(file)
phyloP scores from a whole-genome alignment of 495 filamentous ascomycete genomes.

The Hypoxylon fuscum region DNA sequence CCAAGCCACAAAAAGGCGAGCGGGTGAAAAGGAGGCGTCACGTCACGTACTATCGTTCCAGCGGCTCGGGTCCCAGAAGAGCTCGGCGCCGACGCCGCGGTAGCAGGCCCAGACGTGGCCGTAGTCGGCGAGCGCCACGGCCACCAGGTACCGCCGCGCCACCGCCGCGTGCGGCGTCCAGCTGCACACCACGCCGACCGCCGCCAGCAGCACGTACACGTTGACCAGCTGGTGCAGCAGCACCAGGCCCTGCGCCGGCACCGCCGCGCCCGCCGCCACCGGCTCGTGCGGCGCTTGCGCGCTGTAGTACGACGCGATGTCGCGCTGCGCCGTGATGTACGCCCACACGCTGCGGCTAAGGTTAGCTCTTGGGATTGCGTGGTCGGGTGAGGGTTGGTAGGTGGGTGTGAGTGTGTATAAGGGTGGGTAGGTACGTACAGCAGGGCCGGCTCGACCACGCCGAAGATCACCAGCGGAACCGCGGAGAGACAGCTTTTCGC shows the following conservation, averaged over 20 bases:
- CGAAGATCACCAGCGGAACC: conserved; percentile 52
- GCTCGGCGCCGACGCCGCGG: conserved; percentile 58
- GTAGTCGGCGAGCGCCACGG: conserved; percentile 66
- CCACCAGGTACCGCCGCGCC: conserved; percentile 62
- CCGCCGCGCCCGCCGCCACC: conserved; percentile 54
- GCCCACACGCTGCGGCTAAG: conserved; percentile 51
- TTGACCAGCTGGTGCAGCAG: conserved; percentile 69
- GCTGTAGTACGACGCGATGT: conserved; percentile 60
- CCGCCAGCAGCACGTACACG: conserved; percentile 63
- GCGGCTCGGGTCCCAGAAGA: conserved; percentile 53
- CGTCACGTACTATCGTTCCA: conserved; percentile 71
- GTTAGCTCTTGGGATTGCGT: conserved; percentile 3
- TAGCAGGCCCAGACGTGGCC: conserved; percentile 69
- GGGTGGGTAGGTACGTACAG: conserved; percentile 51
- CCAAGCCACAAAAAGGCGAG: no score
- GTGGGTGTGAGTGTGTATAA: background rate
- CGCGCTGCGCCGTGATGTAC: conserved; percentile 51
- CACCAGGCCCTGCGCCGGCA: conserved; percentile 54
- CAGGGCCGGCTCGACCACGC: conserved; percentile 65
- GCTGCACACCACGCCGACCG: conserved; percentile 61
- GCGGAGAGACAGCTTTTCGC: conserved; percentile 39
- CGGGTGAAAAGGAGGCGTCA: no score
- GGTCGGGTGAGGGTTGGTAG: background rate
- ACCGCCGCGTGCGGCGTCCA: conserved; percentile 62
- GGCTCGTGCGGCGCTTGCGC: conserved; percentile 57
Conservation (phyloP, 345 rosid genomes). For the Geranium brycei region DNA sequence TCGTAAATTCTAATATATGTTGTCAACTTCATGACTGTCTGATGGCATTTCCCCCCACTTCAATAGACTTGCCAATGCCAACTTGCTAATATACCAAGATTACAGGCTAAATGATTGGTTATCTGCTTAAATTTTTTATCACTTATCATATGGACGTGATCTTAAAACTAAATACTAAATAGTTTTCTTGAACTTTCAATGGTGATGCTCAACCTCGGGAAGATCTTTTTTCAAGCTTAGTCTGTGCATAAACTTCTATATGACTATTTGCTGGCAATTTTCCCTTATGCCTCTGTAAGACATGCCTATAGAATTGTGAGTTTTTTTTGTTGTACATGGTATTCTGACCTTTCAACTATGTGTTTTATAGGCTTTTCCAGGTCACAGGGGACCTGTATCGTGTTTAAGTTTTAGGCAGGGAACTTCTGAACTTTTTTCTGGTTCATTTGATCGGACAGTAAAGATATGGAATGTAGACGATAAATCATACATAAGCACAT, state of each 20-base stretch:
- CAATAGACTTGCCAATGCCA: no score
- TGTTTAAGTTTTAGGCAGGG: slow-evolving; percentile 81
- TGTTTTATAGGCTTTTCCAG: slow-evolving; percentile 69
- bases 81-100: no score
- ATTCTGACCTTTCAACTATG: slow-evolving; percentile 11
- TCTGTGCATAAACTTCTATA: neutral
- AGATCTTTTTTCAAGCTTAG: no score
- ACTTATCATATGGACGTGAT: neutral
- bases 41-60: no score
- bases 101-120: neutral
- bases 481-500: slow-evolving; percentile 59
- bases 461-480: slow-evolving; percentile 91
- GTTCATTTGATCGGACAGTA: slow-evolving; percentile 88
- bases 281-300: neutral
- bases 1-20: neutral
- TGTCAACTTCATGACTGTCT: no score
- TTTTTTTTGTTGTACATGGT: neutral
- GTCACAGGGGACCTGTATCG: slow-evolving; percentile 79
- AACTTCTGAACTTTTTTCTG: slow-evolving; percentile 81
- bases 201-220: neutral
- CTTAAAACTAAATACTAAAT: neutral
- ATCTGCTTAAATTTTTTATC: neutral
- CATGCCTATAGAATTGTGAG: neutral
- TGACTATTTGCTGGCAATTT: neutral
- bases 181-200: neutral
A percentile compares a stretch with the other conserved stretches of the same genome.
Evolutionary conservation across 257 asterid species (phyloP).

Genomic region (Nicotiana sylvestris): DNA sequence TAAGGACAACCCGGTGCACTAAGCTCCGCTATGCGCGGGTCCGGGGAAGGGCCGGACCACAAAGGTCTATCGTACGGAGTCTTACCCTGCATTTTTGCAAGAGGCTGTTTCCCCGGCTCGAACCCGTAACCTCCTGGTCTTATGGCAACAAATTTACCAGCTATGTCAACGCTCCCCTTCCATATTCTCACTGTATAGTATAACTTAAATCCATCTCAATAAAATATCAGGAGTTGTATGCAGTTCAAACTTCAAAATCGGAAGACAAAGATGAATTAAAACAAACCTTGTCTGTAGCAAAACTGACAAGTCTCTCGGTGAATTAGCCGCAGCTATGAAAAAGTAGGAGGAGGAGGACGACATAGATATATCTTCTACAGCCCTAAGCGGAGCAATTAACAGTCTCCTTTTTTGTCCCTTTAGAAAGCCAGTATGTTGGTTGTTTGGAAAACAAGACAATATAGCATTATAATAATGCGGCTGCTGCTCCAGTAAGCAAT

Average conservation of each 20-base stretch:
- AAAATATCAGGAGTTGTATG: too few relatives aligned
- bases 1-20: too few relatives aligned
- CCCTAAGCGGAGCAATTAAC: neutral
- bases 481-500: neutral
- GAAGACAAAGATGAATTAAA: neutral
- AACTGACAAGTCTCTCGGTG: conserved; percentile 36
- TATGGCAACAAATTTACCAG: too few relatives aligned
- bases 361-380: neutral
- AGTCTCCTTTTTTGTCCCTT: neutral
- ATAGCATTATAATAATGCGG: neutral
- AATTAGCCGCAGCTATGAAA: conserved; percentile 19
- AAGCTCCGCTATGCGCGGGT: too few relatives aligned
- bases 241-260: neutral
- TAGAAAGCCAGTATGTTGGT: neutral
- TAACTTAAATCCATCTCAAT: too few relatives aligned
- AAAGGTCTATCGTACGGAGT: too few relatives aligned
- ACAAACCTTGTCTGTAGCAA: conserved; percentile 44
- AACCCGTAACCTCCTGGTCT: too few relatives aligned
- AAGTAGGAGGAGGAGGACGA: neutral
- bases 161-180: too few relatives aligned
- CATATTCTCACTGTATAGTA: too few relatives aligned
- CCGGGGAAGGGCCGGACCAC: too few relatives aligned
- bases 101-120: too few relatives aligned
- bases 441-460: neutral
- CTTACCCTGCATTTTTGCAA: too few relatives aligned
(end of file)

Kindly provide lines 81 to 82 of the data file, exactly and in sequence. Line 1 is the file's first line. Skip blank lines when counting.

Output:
- bases 441-460: neutral
- CTTACCCTGCATTTTTGCAA: too few relatives aligned